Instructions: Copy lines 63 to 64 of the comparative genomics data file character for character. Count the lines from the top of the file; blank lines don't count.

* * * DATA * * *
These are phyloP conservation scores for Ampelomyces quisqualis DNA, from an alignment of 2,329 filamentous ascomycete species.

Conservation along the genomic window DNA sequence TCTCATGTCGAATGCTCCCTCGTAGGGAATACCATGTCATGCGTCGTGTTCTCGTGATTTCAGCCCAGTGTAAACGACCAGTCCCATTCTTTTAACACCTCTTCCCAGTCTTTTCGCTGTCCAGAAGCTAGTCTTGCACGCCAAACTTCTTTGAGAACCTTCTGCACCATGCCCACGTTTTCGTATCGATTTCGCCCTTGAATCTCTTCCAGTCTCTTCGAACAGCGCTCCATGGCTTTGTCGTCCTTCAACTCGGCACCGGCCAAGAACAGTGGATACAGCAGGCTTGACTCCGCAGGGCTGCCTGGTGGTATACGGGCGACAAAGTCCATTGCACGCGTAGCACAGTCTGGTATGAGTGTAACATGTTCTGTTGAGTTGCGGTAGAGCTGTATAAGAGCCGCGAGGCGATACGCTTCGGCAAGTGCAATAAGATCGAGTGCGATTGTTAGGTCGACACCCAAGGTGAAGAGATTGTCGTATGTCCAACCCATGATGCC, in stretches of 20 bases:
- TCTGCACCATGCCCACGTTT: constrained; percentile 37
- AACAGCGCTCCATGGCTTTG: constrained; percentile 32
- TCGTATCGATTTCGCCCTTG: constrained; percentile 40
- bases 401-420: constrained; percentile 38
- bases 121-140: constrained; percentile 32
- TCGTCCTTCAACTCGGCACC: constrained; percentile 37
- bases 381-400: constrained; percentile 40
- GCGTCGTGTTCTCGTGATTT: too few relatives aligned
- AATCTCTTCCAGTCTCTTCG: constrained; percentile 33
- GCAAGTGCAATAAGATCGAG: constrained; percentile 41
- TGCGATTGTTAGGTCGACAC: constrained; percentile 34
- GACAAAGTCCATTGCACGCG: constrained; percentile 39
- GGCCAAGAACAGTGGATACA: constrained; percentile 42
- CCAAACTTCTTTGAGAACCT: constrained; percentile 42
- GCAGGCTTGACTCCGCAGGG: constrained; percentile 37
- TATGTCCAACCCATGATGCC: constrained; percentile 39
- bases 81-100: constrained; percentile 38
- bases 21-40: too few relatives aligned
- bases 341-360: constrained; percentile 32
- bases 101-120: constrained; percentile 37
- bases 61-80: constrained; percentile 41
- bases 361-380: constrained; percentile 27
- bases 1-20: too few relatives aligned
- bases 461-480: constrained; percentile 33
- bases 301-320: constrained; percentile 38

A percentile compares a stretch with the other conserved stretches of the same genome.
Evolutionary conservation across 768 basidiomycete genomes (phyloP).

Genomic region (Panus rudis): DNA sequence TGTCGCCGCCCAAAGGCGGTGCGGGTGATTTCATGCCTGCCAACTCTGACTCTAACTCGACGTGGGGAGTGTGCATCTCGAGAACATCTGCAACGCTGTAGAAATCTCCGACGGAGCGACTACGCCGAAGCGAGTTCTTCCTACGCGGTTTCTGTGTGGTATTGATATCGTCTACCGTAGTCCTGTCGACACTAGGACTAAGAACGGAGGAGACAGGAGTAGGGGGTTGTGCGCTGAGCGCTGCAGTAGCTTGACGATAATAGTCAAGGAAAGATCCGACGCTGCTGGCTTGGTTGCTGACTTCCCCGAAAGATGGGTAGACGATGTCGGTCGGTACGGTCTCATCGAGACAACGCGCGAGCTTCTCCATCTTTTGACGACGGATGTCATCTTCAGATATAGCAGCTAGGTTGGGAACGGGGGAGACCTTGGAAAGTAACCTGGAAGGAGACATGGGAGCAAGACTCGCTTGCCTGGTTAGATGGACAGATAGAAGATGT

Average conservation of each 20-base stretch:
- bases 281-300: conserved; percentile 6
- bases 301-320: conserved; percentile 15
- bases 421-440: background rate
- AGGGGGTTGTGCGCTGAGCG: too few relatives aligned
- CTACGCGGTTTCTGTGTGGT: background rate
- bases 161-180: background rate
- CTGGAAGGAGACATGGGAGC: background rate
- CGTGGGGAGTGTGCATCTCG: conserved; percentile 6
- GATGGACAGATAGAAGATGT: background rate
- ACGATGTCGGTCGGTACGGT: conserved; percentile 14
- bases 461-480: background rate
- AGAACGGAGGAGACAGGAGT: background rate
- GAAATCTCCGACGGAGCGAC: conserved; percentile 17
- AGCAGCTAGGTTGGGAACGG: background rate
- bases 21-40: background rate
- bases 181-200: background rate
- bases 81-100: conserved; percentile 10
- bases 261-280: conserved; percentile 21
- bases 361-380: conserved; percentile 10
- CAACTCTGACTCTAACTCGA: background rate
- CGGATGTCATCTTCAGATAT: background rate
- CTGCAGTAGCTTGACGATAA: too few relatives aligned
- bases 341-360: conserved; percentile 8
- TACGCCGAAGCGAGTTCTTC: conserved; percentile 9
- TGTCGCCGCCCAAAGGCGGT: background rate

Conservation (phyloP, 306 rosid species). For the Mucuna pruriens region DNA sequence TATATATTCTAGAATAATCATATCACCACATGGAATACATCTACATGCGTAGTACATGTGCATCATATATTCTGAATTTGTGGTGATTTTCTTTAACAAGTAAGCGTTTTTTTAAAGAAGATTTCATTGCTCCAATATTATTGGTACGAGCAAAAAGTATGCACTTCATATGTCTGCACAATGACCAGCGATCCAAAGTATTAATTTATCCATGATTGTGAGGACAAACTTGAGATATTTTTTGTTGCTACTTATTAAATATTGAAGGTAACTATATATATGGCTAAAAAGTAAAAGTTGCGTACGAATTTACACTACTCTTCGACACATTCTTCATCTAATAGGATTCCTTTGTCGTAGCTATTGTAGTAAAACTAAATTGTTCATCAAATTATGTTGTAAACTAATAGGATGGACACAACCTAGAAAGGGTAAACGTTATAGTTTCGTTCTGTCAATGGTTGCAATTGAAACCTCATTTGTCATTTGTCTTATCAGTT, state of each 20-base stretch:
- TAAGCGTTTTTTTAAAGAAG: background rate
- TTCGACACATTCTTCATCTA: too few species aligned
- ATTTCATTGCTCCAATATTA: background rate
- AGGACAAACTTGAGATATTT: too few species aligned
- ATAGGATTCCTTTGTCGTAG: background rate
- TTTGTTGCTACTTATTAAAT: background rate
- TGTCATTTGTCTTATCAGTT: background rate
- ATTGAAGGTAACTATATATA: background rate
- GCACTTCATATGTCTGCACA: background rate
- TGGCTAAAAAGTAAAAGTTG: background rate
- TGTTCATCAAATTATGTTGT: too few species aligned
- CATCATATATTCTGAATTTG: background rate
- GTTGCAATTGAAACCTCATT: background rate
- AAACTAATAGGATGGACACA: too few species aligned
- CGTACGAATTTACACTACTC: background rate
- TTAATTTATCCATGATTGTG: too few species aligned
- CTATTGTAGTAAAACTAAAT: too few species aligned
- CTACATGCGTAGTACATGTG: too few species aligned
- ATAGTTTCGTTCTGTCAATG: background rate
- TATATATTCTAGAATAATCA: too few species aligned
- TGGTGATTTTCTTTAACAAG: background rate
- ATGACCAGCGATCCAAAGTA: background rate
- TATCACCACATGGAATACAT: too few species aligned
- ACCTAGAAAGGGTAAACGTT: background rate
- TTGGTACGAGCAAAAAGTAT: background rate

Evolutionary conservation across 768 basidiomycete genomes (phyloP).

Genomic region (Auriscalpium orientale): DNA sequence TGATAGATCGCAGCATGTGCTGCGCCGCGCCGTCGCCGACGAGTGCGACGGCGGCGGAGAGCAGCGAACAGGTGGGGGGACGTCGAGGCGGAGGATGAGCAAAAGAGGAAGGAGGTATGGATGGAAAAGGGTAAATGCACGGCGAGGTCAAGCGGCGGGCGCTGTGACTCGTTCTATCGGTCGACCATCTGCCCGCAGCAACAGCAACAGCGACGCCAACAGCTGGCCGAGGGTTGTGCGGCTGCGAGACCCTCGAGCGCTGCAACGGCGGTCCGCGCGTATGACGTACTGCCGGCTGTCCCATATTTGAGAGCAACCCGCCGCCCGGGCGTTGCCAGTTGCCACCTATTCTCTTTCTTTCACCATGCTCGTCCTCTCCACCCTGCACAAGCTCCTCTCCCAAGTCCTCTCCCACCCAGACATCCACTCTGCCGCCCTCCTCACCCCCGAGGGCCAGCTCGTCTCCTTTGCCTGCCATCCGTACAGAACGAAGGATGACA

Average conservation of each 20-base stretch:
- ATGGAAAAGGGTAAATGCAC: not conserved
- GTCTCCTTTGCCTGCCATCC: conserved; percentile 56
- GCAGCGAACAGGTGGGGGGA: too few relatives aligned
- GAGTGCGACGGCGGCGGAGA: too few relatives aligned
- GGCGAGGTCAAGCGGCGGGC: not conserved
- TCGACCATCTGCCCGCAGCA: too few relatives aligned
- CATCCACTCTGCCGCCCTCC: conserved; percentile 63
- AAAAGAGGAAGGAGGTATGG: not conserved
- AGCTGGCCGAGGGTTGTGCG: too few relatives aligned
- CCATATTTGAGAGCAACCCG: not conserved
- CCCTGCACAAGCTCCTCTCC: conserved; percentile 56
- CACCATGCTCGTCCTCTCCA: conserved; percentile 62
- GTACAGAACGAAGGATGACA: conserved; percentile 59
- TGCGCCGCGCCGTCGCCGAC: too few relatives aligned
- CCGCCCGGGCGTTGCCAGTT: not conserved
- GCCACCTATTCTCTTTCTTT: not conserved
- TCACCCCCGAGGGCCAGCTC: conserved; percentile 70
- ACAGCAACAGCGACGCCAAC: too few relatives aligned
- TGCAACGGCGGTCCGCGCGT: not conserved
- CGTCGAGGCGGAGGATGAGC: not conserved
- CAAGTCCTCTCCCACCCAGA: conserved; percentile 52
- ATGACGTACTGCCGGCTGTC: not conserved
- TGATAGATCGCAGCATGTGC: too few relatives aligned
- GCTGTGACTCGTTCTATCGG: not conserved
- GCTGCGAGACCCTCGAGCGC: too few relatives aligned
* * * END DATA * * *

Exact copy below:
- TTTGTTGCTACTTATTAAAT: background rate
- TGTCATTTGTCTTATCAGTT: background rate